4  Detects CD10 on B cells, or T cells; detects CLL (19+, 5+)  FL-CD5 PE-CD19  
  TC-CD10 
5  Detects immature T- or B-cell malignancies  FL-CD5 
  PE-CD34  
  TC-CD19  
6  Helps distinguish B-ALL from B-lymphoproliferative disorders (11c+FL-CD20 PE-CD11c  
  TC-CD22  
7  Detects CD19+ B-myeloid cells  FL-CD33  
  PE-CD13 
  TC-CD19  
8  Verifies or excludes CD19 expression on T-ALL  FL-CD7 PE-CD19
TC-CD2
 
Detects surface Ig expression on B cells  FL-IgD  
  PE-IgM  
  TC-CD20  
10  Detects light-chain clonal excess for B-cell malignancies  FL-κ PE-λ  
  TC-CD20  
11  Isotype control for nonspecific binding FL-IgG1  
  PE-IgG2a  
  TC-IgG2b 
Panel Purpose Label-CD Cluster
1  Defines leukocyte gate  FL-CD45  
  PE-CD14  
  TC-HLADr  
Defines major T-cell subsets and their malignant counterparts FL-CD3 PE-CD4  
  TC-CD8  
3  Defines uncommitted progenitor cells (34+, 38, DR) from committed progenitor cells (34+, 38+, DRFL-CD38 PE-CD34 TC-HLADR  
4  Detects CD10 on B cells, or T cells; detects CLL (19+, 5+)  FL-CD5 PE-CD19  
  TC-CD10 
5  Detects immature T- or B-cell malignancies  FL-CD5 
  PE-CD34  
  TC-CD19  
6  Helps distinguish B-ALL from B-lymphoproliferative disorders (11c+FL-CD20 PE-CD11c  
  TC-CD22  
7  Detects CD19+ B-myeloid cells  FL-CD33  
  PE-CD13 
  TC-CD19  
8  Verifies or excludes CD19 expression on T-ALL  FL-CD7 PE-CD19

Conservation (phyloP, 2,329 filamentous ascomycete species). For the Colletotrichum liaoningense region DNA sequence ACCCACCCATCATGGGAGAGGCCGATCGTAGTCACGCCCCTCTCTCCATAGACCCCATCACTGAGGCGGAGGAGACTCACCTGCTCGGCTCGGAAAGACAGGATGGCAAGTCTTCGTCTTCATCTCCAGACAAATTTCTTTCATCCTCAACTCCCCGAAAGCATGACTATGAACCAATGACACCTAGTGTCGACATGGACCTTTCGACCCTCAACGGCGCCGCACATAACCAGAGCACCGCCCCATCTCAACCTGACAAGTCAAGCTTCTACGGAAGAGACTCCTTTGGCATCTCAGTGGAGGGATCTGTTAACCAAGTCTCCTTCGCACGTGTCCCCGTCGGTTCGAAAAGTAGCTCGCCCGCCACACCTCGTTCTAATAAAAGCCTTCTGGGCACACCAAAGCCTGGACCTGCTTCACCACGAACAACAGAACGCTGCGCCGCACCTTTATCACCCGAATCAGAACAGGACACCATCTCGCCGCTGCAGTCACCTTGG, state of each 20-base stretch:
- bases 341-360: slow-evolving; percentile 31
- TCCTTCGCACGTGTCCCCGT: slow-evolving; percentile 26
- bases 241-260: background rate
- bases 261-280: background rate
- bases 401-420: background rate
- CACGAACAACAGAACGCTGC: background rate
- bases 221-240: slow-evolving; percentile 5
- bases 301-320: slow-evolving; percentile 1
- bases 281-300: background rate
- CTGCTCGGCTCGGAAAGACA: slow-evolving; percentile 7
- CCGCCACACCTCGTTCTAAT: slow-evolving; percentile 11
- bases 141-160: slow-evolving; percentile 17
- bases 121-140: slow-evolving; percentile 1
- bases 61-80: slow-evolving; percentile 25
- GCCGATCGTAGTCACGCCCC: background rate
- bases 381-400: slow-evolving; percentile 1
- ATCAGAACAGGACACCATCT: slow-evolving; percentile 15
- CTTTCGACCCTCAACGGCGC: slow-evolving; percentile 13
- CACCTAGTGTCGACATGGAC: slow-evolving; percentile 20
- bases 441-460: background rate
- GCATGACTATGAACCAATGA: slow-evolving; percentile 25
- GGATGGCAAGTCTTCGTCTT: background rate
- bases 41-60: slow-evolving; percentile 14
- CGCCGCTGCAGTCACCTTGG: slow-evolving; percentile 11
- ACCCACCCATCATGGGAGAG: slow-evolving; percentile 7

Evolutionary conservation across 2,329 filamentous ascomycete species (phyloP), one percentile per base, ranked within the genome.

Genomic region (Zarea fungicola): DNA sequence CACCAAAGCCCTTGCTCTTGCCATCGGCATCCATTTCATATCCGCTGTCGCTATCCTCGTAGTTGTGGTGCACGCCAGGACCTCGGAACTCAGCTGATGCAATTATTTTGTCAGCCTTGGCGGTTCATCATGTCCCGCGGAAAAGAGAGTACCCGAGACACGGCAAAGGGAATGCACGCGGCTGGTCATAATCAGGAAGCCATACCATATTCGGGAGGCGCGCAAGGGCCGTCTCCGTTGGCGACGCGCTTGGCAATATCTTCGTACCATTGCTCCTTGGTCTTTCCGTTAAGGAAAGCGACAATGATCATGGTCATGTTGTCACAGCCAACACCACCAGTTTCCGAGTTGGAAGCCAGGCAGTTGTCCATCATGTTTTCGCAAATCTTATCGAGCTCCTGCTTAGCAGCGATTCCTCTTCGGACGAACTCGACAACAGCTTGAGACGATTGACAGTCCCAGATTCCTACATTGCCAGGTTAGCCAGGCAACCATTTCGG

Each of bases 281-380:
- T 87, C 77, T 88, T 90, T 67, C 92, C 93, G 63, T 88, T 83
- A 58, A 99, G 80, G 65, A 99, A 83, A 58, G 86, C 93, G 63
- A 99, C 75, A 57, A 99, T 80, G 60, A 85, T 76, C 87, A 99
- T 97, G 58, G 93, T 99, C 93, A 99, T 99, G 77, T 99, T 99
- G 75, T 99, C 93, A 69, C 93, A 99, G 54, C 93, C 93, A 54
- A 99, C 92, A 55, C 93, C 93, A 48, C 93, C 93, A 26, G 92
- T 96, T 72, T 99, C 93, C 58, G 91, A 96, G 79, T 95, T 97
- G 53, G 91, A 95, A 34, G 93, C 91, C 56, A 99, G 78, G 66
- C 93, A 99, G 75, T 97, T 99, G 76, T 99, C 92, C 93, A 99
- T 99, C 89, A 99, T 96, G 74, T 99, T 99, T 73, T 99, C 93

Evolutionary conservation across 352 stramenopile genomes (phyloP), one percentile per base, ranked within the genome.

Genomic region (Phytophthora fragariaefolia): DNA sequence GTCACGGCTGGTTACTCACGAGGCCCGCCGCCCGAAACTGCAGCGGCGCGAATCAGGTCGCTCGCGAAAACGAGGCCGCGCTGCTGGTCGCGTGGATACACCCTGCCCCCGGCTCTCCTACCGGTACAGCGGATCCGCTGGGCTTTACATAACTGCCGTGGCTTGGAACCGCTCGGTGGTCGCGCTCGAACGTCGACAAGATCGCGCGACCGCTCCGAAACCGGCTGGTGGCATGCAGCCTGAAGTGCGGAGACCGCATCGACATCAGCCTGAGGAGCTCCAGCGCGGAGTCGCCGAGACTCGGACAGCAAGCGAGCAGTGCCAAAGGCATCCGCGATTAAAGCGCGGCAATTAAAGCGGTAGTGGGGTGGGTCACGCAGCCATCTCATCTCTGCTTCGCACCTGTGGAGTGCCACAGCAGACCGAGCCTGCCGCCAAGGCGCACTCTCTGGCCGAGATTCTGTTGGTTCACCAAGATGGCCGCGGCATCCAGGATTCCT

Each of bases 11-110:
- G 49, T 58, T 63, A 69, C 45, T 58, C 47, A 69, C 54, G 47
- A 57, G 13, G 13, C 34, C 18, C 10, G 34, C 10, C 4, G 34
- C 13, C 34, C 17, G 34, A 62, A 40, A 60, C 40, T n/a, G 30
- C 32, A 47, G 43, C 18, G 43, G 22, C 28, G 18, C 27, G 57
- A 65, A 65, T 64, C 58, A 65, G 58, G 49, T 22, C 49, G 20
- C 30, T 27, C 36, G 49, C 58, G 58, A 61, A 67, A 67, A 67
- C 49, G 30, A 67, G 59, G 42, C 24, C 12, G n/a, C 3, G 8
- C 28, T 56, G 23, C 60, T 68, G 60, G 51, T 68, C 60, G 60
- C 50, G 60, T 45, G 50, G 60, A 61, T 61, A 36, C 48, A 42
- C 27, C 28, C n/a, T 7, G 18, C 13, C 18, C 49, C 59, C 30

TC-CD2
 
Detects surface Ig expression on B cells  FL-IgD  
  PE-IgM  
  TC-CD20  
10  Detects light-chain clonal excess for B-cell malignancies  FL-κ PE-λ  
  TC-CD20  
11  Isotype control for nonspecific binding FL-IgG1  
  PE-IgG2a  
  TC-IgG2b 
Antibody panels.

Ten panels containing three conjugated antibodies each were used for ALL immunophenotyping studies, and their composition is shown in Table1 along with a brief rationale for their combination. Clusters of both normal and abnormal cells were explicitly resolved, and the pattern of these cell clusters served to provide another dimension for visualizing aberrant antigen expression.

Definitions.

The criterion for surface marker positivity was coexpression of an antigen by at least 10% of the leukemia blast population. Ten percent positivity was selected as a cutoff to eliminate the possibility that coexpression was caused by a nonspecific binding process or to dead cells. B-lineage (B-LIN) antigen expression was defined as CD19 or CD20 positivity; T-lineage (T-LIN) antigen expression as either (1) CD2 or CD7 positivity with CD1 or CD3 or CD4 or CD5 or CD8 positivity, or (2) CD5 positivity without CD19 or CD20 positivity; myeloid (My) antigen expression as CD13 and/or CD33 positivity coexpressed with either CD19 or CD2 and/or CD7; and stem cell phenotype as CD34 expression in the absence of positivity with any other lymphoid or myeloid lineage markers. Cases expressing combinations of antigens were classified as BMy, TMy, BTMy, BT, or unclassified ALL. For analysis purposes, the BMy cases were considered to be B-LIN and the TMy cases were considered to be T-LIN. Cases of FAB-L3 (Burkitt type ALL) were not included in our analyses, nor were cases that were strictly myeloid (ie, AML-MO).

Cytogenetics.